The Brewers Arms

A little while ago, when searching for old images of the Brown Bear on the excellent Facebook page, Forgotten Berwick, I came across this picture.

image
  • The interior of a pub, 1910s–1930s? Cracking image of a proud publican with his family and/or staff. But where?  Contributors to Forgotten Berwick were split. Some thought it was the Brown Bear; some thought it was the Brewers Arms.  Other suggestions were thrown into the ring.

The vital clue is the signs for Bernard Brewery, Edinburgh on the barrels behind the bar.  The only Bernards pub in Berwick was the Brewers Arms.  A lot of people knew that but thought the bar arrangement wrong.  I believe I now know the answer!

Yes, it is the Brewers Arms, but not the Brewers Arms we know!  I believe the gentleman in the centre is Matthew N Kyle.  While researching the Brown Bear I came across an advert in a tourism guide book for 1927.  It will probably not be possible for you to check, but I’ve had a really good look and I reckon the three men here are the same as in the interior photo.  The little girl is there too!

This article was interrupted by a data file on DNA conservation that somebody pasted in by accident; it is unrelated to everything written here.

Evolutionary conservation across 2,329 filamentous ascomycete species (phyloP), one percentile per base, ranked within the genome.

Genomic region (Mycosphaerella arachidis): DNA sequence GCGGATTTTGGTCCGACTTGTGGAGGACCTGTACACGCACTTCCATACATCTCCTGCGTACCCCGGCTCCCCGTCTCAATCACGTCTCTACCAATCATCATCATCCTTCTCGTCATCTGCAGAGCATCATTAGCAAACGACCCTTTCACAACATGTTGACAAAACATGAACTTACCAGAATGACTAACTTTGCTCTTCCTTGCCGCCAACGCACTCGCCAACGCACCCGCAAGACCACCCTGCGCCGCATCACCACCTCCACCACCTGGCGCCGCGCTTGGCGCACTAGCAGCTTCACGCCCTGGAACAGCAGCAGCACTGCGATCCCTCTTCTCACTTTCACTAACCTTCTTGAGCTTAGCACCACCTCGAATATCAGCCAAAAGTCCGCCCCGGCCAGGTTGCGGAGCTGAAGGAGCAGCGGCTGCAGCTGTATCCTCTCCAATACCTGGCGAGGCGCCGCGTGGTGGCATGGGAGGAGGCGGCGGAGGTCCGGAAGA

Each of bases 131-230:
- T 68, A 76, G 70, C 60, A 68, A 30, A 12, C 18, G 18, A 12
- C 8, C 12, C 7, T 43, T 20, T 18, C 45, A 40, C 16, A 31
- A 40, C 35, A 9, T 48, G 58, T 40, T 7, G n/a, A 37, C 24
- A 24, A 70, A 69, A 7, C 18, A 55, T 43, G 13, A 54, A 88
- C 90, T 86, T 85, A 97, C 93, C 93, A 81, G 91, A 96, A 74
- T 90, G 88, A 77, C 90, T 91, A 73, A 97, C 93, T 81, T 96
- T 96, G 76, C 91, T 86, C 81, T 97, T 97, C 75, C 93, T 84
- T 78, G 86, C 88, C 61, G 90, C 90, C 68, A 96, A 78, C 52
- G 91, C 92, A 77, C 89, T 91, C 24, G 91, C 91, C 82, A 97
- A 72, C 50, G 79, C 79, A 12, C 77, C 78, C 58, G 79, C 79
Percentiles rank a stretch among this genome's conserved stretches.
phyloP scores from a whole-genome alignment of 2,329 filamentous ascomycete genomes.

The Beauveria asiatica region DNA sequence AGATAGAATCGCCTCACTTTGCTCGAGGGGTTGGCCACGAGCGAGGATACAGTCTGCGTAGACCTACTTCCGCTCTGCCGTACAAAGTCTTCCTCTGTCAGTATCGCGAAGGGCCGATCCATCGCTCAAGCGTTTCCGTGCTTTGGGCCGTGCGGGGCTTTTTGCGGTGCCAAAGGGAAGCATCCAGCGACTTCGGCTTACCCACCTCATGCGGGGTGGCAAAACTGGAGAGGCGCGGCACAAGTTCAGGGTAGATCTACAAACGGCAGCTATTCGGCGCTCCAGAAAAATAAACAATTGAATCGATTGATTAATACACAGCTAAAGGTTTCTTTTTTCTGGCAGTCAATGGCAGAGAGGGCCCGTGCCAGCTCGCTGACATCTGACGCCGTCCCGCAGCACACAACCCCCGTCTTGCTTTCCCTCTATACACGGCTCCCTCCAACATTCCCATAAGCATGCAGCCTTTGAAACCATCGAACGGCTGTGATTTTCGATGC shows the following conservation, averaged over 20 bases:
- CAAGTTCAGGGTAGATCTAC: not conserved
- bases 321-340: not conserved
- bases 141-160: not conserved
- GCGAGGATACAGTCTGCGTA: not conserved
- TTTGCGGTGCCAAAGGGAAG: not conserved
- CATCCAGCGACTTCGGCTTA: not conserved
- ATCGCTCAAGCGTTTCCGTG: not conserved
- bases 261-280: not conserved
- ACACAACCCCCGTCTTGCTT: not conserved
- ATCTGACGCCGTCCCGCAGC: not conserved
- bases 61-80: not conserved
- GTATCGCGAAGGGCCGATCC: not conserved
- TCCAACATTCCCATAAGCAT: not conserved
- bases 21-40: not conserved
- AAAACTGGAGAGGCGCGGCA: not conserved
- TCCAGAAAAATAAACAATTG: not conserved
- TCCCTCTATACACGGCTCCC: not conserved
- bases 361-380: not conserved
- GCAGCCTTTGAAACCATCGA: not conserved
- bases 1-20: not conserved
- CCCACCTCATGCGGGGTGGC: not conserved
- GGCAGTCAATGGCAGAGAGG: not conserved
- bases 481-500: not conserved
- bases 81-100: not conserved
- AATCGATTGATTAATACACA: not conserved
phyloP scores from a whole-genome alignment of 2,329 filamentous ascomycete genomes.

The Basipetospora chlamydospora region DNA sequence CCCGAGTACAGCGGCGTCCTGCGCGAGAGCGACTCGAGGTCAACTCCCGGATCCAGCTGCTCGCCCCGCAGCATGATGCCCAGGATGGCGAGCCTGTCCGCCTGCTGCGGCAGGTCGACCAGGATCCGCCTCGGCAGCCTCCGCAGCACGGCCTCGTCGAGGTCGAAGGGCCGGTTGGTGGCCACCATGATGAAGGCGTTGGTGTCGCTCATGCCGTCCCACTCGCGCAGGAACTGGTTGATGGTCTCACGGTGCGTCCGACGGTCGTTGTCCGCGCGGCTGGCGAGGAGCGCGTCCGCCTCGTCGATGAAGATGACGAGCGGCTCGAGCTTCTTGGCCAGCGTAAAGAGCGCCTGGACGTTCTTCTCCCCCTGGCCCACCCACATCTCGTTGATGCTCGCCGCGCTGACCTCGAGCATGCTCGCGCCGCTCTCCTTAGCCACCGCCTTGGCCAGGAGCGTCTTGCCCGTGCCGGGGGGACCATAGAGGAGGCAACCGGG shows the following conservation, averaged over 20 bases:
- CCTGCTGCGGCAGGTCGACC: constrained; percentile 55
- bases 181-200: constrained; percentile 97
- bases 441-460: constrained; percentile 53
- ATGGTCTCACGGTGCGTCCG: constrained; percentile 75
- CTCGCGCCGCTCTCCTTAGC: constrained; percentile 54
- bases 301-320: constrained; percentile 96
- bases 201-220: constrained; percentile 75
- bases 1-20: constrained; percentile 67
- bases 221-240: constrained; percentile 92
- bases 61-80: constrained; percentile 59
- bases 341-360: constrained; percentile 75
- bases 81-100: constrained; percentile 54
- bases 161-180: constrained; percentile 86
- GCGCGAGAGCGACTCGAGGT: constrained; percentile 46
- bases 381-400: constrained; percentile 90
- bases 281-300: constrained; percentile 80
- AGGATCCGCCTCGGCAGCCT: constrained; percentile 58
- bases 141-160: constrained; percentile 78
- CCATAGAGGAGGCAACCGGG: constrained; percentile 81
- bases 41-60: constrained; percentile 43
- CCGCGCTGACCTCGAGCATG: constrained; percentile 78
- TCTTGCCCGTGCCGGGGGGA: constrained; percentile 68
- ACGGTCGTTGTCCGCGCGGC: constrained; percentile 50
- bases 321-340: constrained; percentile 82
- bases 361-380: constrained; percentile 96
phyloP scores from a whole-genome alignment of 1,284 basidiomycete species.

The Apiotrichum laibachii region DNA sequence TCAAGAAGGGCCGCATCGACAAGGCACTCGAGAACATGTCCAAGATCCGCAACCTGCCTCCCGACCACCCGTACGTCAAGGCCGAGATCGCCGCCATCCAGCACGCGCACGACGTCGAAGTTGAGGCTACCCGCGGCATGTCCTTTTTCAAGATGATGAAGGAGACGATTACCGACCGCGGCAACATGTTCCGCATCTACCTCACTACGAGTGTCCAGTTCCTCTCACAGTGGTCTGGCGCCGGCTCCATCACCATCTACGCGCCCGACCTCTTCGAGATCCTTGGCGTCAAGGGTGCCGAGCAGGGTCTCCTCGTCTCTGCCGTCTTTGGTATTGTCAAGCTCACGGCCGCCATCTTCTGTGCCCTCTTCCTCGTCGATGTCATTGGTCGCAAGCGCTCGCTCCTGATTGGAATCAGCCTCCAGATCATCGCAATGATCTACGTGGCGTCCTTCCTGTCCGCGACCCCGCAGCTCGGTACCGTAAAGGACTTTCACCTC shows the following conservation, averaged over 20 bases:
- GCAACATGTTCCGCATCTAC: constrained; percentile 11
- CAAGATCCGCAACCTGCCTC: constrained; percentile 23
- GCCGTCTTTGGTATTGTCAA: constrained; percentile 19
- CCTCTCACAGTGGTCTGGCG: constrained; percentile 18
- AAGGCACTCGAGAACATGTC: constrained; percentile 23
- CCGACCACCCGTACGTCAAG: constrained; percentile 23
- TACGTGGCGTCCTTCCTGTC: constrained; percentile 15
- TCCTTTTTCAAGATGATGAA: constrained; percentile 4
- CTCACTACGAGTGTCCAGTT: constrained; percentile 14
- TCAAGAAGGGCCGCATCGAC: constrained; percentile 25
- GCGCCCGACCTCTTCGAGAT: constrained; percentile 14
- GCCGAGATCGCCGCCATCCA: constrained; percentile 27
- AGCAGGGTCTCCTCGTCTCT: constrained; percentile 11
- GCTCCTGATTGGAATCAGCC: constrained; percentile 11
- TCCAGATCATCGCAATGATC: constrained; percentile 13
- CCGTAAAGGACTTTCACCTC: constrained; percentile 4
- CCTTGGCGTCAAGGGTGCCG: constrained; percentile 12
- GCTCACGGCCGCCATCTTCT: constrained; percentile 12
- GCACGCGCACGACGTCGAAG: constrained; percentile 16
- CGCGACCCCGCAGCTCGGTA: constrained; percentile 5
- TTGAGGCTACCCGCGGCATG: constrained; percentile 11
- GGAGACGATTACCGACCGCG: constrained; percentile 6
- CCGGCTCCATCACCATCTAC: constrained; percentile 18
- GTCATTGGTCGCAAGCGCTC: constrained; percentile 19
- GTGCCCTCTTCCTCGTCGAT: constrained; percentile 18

• Advert in tourist guide to Berwick, 1926.

It’s a completely different building.  That isn’t a surprise as such; I knew that a William Crow had it in 1822.  The real surprise was the date.  I always thought that the front of the Brewers looked like it dated 1890–1910.  But this is 1927!  So what happened?

Kyle took over the pub in 1922 and seems to have prospered.  His adverts are often quite large which must mean he could afford it.

  • Advert for Christmas 1928.

In August 1927, the brewery requested planning permission from the Mayor and Town Council for permission to “…remove what might be termed an eye-sore and replace it with something in keeping with the dignity of the main street of the town.”  A new modernity was in the air following the First World War, and locally, the completion of the New Bridge.  Tenders from builders were requested from the architects Gray and Paterson of 2 Ivy Place (incidentally the same address that Robert Marshall gave on his plans of the Brown Bear).

Work must have taken place after Christmas, 1928 as there are no adverts until August 1929.

  • Advert in Berwickshire News and General Advertiser 27th August 1929
  • Advert in Berwickshire News and General Advertiser 17th December 1929. Possibly the first published picture of the new look Brewers Arms.

Matthew Kyle then disappears from the newspapers after 1931.  Why this would be so, we cannot say.  Perhaps he retired, but if so he did so aged 46, which is no age, unless he was in ill health, as he died in 1942.

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